The prominent rock-hewn churches of Lalibela are eleven in number and situated in three groups separated by the seasonal river Jordan churches of the first group are believed to have been built first and are usually visited first by many of the tourists. They are BeteMedhane-Alem, Bete Mariam, BeteMeskel, BeteDenagel, BeteAmanuel, BeteMerkorios and Bte Abba Libanos. In the third group, there is only one isolated church. i.eBeteGiorgis. It is located a few minutes walk to the south west of both the first and second group of churches.
In addition to the abovementioned churches, there are also other rock-hewn structures in Lalibela. The Tomb of adam (Qeranio) and Bethlehem are good examples in this regard. The former one is a cross like huge block of stone that stands in craved deep trench in front of the western face of Bete Golgotha. The latter one is a cone shaped shrine located at the center of the second group of churches.
King Lalibela is credited with the foundation of the 11 rock-hewn churches in the 12th century. One of the world’s most incredible man-made creations, they are a lasting monument to man’s faith in God. Most travel writers describe these churches as the “eighth wonder of the world”. These remarkable edifices were carved out of a solid rock, in a region where the ragged landscape still protects the churches from mass tourism. The 11 man-made churches are found in and around the town of Lalibela. Other churches are reached by a 45-minutes’ drive by 4×4 vehicle, or a three-hour ride on mule-back.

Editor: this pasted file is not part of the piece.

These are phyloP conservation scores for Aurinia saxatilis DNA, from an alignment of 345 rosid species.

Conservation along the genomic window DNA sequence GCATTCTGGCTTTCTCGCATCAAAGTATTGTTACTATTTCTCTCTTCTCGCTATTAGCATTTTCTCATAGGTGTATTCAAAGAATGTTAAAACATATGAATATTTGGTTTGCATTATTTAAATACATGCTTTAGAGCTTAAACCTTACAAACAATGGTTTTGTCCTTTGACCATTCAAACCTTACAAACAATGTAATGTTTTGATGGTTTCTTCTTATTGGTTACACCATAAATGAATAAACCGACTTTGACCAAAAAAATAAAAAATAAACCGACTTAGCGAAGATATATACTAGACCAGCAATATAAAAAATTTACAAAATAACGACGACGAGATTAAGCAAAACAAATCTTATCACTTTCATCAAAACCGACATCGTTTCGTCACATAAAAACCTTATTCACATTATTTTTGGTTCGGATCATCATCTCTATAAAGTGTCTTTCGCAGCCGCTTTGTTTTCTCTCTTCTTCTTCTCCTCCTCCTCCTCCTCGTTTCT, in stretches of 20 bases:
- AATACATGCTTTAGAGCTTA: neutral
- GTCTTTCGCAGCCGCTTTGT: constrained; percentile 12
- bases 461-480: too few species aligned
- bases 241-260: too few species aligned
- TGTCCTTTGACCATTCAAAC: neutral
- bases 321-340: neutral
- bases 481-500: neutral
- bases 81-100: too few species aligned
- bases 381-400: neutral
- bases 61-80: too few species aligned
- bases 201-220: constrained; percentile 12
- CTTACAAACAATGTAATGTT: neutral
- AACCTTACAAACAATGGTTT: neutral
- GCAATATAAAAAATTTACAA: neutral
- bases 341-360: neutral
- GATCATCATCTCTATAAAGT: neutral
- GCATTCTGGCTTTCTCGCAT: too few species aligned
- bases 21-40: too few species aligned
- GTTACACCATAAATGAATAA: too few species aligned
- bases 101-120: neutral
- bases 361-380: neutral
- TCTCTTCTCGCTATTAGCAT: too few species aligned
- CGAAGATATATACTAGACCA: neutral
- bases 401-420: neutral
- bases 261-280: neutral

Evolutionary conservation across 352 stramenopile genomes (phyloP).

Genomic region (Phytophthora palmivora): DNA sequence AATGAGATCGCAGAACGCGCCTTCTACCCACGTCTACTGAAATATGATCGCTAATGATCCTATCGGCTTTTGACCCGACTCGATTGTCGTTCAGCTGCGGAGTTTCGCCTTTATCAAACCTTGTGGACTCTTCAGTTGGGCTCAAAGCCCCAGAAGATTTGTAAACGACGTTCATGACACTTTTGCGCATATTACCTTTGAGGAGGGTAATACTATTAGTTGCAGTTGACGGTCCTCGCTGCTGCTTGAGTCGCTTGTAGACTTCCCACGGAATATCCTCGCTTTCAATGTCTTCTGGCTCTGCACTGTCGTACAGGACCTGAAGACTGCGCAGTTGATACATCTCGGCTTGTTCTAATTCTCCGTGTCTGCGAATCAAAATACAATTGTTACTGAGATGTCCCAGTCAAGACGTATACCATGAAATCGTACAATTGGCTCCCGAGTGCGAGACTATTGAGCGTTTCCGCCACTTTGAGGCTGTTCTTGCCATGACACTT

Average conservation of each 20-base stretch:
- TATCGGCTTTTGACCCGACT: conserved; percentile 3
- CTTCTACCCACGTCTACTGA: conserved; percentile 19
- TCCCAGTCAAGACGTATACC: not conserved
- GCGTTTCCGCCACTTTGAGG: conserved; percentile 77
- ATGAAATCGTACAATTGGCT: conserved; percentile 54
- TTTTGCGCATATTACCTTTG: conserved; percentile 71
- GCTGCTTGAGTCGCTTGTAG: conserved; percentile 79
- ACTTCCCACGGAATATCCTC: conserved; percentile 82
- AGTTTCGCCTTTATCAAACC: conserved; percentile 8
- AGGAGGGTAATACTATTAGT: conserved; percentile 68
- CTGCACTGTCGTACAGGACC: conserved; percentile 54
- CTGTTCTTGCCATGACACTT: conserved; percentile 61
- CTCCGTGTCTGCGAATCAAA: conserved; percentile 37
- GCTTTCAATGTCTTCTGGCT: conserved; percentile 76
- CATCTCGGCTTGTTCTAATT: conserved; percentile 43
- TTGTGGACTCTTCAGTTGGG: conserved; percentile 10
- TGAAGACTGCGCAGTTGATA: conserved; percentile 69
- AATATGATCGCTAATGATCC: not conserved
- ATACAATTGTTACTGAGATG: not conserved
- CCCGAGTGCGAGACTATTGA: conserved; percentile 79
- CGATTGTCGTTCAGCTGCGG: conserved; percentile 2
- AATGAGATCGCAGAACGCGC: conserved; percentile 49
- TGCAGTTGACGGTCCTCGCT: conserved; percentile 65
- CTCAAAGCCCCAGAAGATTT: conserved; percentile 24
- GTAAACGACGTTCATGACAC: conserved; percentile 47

The venue for some of the most famous church festivals in Ethiopia, a visit during the great celebrations of Genna (X-mas) and Timket (Epiphany) is particularly rewarding.